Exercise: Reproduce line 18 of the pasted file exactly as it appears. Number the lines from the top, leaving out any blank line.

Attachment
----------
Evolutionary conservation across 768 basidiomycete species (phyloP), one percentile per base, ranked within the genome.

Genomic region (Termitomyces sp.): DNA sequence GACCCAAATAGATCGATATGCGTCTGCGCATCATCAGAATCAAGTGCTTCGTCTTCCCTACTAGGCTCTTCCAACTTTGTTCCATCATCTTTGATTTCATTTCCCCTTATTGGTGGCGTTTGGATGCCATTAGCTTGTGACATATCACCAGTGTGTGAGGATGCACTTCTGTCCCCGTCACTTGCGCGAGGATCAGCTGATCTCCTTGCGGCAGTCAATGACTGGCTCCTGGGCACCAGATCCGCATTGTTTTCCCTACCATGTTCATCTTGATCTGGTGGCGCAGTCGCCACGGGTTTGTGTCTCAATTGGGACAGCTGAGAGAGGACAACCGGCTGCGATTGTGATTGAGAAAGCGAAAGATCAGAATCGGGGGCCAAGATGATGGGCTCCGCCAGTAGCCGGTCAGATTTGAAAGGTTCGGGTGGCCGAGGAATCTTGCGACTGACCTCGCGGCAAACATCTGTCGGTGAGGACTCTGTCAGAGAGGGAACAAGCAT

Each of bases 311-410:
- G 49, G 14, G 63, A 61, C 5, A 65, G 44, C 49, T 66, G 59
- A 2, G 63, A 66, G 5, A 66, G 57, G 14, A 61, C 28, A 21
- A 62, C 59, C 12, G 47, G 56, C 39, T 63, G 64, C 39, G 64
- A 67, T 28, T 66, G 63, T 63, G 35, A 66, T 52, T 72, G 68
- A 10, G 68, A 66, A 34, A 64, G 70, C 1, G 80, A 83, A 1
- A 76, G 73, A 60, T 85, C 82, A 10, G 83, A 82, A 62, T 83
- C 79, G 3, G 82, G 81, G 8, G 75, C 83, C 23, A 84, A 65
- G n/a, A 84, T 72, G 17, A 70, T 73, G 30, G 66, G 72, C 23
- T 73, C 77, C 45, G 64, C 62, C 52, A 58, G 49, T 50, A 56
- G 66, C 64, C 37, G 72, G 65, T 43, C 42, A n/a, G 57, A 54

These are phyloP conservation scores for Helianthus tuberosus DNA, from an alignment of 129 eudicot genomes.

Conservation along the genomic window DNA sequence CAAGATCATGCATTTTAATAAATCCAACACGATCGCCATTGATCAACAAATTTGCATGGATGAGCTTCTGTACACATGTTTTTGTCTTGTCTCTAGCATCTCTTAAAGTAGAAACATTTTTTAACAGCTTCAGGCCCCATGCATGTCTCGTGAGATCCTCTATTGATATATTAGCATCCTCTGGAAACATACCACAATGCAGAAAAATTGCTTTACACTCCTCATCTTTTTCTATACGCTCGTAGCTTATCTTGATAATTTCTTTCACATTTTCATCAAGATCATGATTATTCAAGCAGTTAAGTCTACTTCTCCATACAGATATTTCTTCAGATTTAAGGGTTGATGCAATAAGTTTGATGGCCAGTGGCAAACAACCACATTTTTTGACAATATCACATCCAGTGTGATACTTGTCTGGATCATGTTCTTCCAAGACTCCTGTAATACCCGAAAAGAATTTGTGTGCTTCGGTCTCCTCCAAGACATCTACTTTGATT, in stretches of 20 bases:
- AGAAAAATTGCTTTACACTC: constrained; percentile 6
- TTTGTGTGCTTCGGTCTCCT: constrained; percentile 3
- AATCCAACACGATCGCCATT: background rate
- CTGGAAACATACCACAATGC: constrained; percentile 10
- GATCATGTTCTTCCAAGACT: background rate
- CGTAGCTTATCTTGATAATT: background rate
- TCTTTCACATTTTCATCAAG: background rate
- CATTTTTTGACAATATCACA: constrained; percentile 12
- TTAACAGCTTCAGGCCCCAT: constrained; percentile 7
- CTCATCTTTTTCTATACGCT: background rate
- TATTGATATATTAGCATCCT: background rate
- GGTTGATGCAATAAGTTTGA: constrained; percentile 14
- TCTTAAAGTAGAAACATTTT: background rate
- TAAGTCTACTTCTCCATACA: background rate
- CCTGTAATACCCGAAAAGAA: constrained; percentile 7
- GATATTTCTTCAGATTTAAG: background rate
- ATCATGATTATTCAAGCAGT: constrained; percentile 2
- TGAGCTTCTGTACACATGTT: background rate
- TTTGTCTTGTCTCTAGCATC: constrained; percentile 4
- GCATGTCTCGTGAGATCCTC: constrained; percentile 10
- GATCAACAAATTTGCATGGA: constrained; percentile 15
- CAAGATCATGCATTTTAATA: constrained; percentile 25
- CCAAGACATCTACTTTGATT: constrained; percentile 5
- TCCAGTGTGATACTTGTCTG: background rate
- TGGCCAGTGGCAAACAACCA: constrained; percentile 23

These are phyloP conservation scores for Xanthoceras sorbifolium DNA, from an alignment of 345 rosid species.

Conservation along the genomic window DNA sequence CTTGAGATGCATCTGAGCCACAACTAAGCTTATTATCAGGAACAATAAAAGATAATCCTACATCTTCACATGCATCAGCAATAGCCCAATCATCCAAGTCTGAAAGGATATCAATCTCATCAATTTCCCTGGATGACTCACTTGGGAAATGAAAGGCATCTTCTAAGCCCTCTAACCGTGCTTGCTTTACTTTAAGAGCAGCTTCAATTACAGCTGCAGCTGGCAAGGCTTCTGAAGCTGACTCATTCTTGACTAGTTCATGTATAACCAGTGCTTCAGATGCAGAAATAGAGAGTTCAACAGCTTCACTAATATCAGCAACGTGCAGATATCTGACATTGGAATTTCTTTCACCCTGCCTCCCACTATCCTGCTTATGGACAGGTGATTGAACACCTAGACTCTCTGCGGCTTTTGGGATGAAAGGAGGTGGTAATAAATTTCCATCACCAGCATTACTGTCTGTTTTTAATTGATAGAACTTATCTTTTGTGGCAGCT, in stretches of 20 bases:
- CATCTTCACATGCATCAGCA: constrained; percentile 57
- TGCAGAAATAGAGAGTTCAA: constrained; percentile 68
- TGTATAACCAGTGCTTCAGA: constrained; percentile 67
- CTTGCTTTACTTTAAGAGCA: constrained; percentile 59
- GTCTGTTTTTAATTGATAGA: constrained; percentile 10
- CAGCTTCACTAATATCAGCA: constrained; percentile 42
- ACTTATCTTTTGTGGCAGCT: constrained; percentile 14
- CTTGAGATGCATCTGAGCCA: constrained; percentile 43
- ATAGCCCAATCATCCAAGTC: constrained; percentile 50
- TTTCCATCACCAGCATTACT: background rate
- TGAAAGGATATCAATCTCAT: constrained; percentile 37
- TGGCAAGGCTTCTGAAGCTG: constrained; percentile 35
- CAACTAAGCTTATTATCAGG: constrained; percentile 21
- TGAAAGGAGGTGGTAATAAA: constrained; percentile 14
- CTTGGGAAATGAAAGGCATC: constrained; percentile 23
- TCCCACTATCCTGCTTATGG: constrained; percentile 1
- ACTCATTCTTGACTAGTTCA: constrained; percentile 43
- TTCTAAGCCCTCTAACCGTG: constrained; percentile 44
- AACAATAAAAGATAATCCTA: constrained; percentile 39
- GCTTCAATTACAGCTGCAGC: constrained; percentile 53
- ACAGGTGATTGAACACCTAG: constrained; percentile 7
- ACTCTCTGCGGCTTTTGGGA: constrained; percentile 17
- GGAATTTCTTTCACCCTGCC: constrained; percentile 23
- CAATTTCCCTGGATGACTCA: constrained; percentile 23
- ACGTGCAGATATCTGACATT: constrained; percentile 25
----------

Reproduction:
- AATCCAACACGATCGCCATT: background rate